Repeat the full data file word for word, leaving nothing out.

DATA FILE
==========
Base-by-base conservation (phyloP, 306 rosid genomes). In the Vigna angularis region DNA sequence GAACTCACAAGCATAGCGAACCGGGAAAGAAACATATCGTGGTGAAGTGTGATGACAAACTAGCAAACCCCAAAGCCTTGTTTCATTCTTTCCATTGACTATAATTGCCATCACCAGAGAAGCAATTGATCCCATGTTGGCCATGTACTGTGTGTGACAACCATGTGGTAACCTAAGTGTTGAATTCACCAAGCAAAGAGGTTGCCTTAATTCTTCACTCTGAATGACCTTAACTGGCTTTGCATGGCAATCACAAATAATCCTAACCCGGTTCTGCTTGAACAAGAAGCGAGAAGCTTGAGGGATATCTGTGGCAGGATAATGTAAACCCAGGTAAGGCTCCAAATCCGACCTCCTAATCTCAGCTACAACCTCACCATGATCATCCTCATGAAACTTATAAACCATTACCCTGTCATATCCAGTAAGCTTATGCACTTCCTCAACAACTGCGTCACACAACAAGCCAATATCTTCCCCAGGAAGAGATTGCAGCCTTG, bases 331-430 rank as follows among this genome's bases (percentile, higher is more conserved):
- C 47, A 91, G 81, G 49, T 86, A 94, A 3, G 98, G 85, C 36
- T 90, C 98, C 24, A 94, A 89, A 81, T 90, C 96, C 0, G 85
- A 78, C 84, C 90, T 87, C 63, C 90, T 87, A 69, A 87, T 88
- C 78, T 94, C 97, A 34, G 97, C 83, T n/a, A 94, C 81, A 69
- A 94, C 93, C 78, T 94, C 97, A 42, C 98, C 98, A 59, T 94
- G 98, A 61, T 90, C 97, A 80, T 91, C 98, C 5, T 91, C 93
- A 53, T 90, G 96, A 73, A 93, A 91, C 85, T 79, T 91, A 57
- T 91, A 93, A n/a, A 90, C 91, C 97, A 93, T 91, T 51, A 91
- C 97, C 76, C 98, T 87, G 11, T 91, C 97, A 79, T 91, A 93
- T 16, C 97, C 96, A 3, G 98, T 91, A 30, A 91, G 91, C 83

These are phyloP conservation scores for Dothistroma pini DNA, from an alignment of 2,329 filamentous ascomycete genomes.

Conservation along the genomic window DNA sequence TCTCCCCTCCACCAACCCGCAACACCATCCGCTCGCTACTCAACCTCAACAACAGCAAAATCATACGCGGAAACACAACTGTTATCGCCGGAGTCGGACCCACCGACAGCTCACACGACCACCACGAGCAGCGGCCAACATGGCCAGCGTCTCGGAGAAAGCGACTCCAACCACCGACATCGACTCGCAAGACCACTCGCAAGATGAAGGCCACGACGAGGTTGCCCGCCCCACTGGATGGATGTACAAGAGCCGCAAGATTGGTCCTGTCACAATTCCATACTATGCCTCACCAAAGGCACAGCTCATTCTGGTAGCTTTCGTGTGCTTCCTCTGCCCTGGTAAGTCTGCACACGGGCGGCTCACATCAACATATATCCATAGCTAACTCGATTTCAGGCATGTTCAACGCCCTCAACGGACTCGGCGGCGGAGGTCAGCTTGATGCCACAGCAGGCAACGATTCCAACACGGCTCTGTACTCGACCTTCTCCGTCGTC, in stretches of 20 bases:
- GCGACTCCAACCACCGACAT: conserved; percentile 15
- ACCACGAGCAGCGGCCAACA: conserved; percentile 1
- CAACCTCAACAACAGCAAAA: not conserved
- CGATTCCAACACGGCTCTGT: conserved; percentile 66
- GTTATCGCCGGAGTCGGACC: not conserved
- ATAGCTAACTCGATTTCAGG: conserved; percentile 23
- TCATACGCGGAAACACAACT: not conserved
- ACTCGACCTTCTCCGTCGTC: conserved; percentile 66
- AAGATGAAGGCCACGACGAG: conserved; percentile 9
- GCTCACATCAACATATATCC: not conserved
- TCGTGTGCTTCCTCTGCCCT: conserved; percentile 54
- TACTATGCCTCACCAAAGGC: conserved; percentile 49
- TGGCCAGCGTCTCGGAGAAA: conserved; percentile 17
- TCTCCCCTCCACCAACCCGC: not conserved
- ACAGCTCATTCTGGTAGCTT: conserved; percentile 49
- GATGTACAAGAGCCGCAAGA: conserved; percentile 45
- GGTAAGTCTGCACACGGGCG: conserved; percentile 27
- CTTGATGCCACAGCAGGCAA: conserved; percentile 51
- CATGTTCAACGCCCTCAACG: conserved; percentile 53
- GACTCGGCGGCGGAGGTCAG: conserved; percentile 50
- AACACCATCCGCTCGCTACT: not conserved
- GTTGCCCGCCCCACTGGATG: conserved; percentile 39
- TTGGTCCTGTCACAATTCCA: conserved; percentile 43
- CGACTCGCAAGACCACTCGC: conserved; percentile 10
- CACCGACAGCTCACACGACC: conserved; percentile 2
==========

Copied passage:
Base-by-base conservation (phyloP, 306 rosid genomes). In the Vigna angularis region DNA sequence GAACTCACAAGCATAGCGAACCGGGAAAGAAACATATCGTGGTGAAGTGTGATGACAAACTAGCAAACCCCAAAGCCTTGTTTCATTCTTTCCATTGACTATAATTGCCATCACCAGAGAAGCAATTGATCCCATGTTGGCCATGTACTGTGTGTGACAACCATGTGGTAACCTAAGTGTTGAATTCACCAAGCAAAGAGGTTGCCTTAATTCTTCACTCTGAATGACCTTAACTGGCTTTGCATGGCAATCACAAATAATCCTAACCCGGTTCTGCTTGAACAAGAAGCGAGAAGCTTGAGGGATATCTGTGGCAGGATAATGTAAACCCAGGTAAGGCTCCAAATCCGACCTCCTAATCTCAGCTACAACCTCACCATGATCATCCTCATGAAACTTATAAACCATTACCCTGTCATATCCAGTAAGCTTATGCACTTCCTCAACAACTGCGTCACACAACAAGCCAATATCTTCCCCAGGAAGAGATTGCAGCCTTG, bases 331-430 rank as follows among this genome's bases (percentile, higher is more conserved):
- C 47, A 91, G 81, G 49, T 86, A 94, A 3, G 98, G 85, C 36
- T 90, C 98, C 24, A 94, A 89, A 81, T 90, C 96, C 0, G 85
- A 78, C 84, C 90, T 87, C 63, C 90, T 87, A 69, A 87, T 88
- C 78, T 94, C 97, A 34, G 97, C 83, T n/a, A 94, C 81, A 69
- A 94, C 93, C 78, T 94, C 97, A 42, C 98, C 98, A 59, T 94
- G 98, A 61, T 90, C 97, A 80, T 91, C 98, C 5, T 91, C 93
- A 53, T 90, G 96, A 73, A 93, A 91, C 85, T 79, T 91, A 57
- T 91, A 93, A n/a, A 90, C 91, C 97, A 93, T 91, T 51, A 91
- C 97, C 76, C 98, T 87, G 11, T 91, C 97, A 79, T 91, A 93
- T 16, C 97, C 96, A 3, G 98, T 91, A 30, A 91, G 91, C 83

These are phyloP conservation scores for Dothistroma pini DNA, from an alignment of 2,329 filamentous ascomycete genomes.

Conservation along the genomic window DNA sequence TCTCCCCTCCACCAACCCGCAACACCATCCGCTCGCTACTCAACCTCAACAACAGCAAAATCATACGCGGAAACACAACTGTTATCGCCGGAGTCGGACCCACCGACAGCTCACACGACCACCACGAGCAGCGGCCAACATGGCCAGCGTCTCGGAGAAAGCGACTCCAACCACCGACATCGACTCGCAAGACCACTCGCAAGATGAAGGCCACGACGAGGTTGCCCGCCCCACTGGATGGATGTACAAGAGCCGCAAGATTGGTCCTGTCACAATTCCATACTATGCCTCACCAAAGGCACAGCTCATTCTGGTAGCTTTCGTGTGCTTCCTCTGCCCTGGTAAGTCTGCACACGGGCGGCTCACATCAACATATATCCATAGCTAACTCGATTTCAGGCATGTTCAACGCCCTCAACGGACTCGGCGGCGGAGGTCAGCTTGATGCCACAGCAGGCAACGATTCCAACACGGCTCTGTACTCGACCTTCTCCGTCGTC, in stretches of 20 bases:
- GCGACTCCAACCACCGACAT: conserved; percentile 15
- ACCACGAGCAGCGGCCAACA: conserved; percentile 1
- CAACCTCAACAACAGCAAAA: not conserved
- CGATTCCAACACGGCTCTGT: conserved; percentile 66
- GTTATCGCCGGAGTCGGACC: not conserved
- ATAGCTAACTCGATTTCAGG: conserved; percentile 23
- TCATACGCGGAAACACAACT: not conserved
- ACTCGACCTTCTCCGTCGTC: conserved; percentile 66
- AAGATGAAGGCCACGACGAG: conserved; percentile 9
- GCTCACATCAACATATATCC: not conserved
- TCGTGTGCTTCCTCTGCCCT: conserved; percentile 54
- TACTATGCCTCACCAAAGGC: conserved; percentile 49
- TGGCCAGCGTCTCGGAGAAA: conserved; percentile 17
- TCTCCCCTCCACCAACCCGC: not conserved
- ACAGCTCATTCTGGTAGCTT: conserved; percentile 49
- GATGTACAAGAGCCGCAAGA: conserved; percentile 45
- GGTAAGTCTGCACACGGGCG: conserved; percentile 27
- CTTGATGCCACAGCAGGCAA: conserved; percentile 51
- CATGTTCAACGCCCTCAACG: conserved; percentile 53
- GACTCGGCGGCGGAGGTCAG: conserved; percentile 50
- AACACCATCCGCTCGCTACT: not conserved
- GTTGCCCGCCCCACTGGATG: conserved; percentile 39
- TTGGTCCTGTCACAATTCCA: conserved; percentile 43
- CGACTCGCAAGACCACTCGC: conserved; percentile 10
- CACCGACAGCTCACACGACC: conserved; percentile 2